Oklahoma City has a interactive, educational museum, one much like Fernbank here in Atlanta.  In the Omniplex, there were machines with buttons to press, making holograms and activating wind tunnels and train whistles and boxes that emulated earthquakes.  There were endlessly running marbles on a track that seemed to change with each descent.  And high upon the ceiling was attached a pendulum, one that swung slowly around a circle, knocking over pins from time to time as the Earth moved around its orbit.  A grand clock in which a year was its circumference.  I never got to see it knock down a pin.  But the idea of the pendulum has forever stuck with me, and it has been reiterated over and over throughout my studies. 

The one most brought to mind is that of "The Second Coming" by William Butler Yeats.  To quote:

Turning and turning the widening gyre
The falcon cannot hear the falconer;
Things fall apart; the centre cannot hold;
Mere anarchy is loosed upon the world,
The blood-dimmed tide is loosed, and everywhere
The ceremony of innocence is drowned;

These are more spirals than pendulums, but the idea is still the same.  As the motion of the swinging bar goes further and further away from center, the more erratic it becomes. Yeats proposed a 2000 year pendulum swing from Classicism to Christianity, and back. I would hope that it would resolve more like Hegel's Synthesis between two opposite extremes, but there are many realistic examples where it falls apart all together.  Sometimes after the extremities are reached, the center can no longer be reached, and the pendulum falls apart. But I get ahead of myself. 

Whatever do I mean with all this?  What brings us from the slowly moving pendulum that moves with the Earth to utter catastrophe?  Certainly I could exhume environmental theories until I was blue in the face (Avatar pun intended). And perhaps the philosophical backing of anarchism supports the ideas of global warming nutcases.  It is unclear what effect mankind has on the pendulum of the Earth.  More than likely, it cannot be anything good, for any force that pushes on the pendulum will make it move more toward the extreme, and knock down more pins.  Nothing good can come from this. 

It's in the political arena that we are currently seeing this effect most dramatically.  I didn't know at the time I was writing the first part of this, but the idea of the pendulum would be represented in the Republican Primary in Utah, where incumbent senator Bennett was booted out in favor of a more conservative member.  Surely, his votes on the financial bailouts..etc... had something to do with this, as well as the support of the Tea party for the more conservative candidates.  What we are seeing is the result of the pendulum swinging very far to the left with the election of Obama, Pelosi...etc... and then moving almost equally far to the right.  While this is a common occurrence from each era of politics, from Democrat to Republican and back, it seems that each push either further right or left swings equally back the other direction.  Carter begot Reagan/Bush, who begot Clinton, who begot Bush II, who begot Obama.  All this is normal in the world of politics.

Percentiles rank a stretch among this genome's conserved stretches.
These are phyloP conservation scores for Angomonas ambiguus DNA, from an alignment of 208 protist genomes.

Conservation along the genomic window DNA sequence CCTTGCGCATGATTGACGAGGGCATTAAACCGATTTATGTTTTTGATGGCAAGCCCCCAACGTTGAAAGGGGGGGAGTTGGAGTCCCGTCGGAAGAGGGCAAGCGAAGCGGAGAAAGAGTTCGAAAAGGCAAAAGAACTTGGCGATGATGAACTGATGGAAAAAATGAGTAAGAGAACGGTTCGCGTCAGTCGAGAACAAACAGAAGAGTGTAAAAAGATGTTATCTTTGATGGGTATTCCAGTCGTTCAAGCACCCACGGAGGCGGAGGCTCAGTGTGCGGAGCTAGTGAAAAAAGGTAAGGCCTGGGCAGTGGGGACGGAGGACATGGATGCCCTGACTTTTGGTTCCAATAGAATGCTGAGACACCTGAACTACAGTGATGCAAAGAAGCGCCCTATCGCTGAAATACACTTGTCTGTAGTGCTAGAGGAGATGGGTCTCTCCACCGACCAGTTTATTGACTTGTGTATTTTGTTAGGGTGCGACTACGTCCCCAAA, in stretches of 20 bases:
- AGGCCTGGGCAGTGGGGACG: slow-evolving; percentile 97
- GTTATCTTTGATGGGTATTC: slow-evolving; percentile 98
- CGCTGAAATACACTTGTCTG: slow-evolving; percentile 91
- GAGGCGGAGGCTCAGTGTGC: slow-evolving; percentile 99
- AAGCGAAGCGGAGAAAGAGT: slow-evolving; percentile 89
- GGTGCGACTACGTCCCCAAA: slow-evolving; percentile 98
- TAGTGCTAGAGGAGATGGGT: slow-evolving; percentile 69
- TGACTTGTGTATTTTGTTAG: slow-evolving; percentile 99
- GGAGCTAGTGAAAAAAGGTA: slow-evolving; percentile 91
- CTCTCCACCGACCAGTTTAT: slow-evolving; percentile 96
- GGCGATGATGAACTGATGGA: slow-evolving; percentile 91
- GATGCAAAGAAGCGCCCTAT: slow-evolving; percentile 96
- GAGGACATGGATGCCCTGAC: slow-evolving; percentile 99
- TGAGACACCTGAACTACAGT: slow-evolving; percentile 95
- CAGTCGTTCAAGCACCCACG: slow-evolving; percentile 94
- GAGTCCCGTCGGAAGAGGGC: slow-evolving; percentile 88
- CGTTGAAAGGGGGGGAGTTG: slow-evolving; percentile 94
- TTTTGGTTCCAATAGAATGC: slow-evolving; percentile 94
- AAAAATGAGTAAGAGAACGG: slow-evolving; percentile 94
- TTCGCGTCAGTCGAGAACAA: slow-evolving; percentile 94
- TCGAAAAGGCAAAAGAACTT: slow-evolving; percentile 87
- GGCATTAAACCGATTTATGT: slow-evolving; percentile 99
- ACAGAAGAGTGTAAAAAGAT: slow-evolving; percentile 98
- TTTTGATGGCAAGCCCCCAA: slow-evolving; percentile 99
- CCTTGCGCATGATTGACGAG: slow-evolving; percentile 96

The problem with such a movement is that those things which are so protested against while one party is in power become matter of fact when the protesters become in charge.  Jon Stewart easily showed this over and over again on The Daily Show, when dealing with the procedures of the Senate trying to pass the Health Care bill. Or, more importantly, on the little talked about extention of the Patriot Act to allow current Democratic party elected officials the same powers that the Republicans had during Bush II 's administration.  The only difference is that, depending on the bias of the media, one supposed injustice is ranted on about, while the other is kept quiet. 

Thus it is that the pendulum swings in both directions, and equally for both sides of the ideological spectrum.  This is the most important aspect of examining the power of the government over the lives of its citizens.  And once that power is given, it is very rarely taken away.  Thus the power that the Republicans gave Bush during the 2000's is still being used (and expanded upon, see the Patriot Act measures) in the Obama administration.  Any authority the Dems give themselves (such as being able to access anyone's health records by way of those citizens being a part of Nationalized Health Care (various sources on the web, none from primary sources, however)) will be used to the same extent when the Republicans take back the governmental reigns.  It will happen. Eventually.  And when it does, the governments control over health care will reflect Republican social values, which will mean anyone who believes other than conservative Christian beliefs will find themselves on the cold side of the law.  (At this point, it's the rich and the successful that are being penalized). 

The moral of the pendulum is to not give yourself power that you don't want your ideological opposites to have later.  It simply polarizes everything, and pushes the pendulum farther out, making any action or decision more dangerous.  At some point, the whole thing will break down. 

The solution?  Well, I'm in favor of the Hegelian principle of a Synthesis between two opposites.  In other words, create something new out of the old arguments.  To me, this is where Libertarian beliefs come into play.  Don't ask me how that would actually work, because, honestly, I don't know.  We need to do something to slow the pendulum down. Deflate the power, pressure, and contain the chaos that will certainly come if we don't, much like the beast in Yeats' poem.